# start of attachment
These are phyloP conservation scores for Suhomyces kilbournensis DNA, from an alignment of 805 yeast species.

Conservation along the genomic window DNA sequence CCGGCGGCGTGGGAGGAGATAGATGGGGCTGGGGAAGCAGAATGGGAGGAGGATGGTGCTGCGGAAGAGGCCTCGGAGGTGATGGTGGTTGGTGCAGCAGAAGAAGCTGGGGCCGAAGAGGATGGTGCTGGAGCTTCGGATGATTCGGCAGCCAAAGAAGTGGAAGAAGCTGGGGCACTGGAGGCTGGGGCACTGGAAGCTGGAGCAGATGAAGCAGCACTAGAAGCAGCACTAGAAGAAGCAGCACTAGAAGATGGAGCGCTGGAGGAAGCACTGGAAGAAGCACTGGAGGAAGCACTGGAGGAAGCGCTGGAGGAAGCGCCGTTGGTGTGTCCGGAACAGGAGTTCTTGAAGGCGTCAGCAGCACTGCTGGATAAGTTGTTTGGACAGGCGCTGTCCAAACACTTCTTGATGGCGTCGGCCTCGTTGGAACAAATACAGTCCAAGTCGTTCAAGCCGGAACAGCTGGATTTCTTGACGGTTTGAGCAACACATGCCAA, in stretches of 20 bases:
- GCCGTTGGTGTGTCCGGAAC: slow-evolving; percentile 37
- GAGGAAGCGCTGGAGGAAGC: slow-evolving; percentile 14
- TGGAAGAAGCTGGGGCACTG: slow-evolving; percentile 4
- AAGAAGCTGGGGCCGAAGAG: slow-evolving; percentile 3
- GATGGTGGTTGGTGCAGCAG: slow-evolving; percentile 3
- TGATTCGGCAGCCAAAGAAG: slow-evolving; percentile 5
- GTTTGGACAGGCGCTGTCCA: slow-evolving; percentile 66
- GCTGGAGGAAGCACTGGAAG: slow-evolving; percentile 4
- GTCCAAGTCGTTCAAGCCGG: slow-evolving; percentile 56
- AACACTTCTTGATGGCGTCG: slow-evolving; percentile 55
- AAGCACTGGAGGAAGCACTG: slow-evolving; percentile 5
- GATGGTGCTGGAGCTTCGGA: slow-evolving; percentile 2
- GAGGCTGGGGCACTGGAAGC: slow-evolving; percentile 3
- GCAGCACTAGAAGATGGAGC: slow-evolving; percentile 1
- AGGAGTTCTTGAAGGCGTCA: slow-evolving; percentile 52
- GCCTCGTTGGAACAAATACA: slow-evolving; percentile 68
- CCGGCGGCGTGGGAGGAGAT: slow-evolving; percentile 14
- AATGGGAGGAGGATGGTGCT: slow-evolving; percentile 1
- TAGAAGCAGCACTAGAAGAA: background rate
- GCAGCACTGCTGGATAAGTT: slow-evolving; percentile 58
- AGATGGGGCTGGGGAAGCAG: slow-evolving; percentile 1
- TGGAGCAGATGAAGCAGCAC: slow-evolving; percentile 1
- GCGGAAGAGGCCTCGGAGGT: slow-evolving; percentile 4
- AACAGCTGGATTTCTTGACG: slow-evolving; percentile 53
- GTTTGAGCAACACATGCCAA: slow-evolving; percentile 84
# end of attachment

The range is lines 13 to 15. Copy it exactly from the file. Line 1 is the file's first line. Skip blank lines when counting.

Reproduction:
- AAGCACTGGAGGAAGCACTG: slow-evolving; percentile 5
- GATGGTGCTGGAGCTTCGGA: slow-evolving; percentile 2
- GAGGCTGGGGCACTGGAAGC: slow-evolving; percentile 3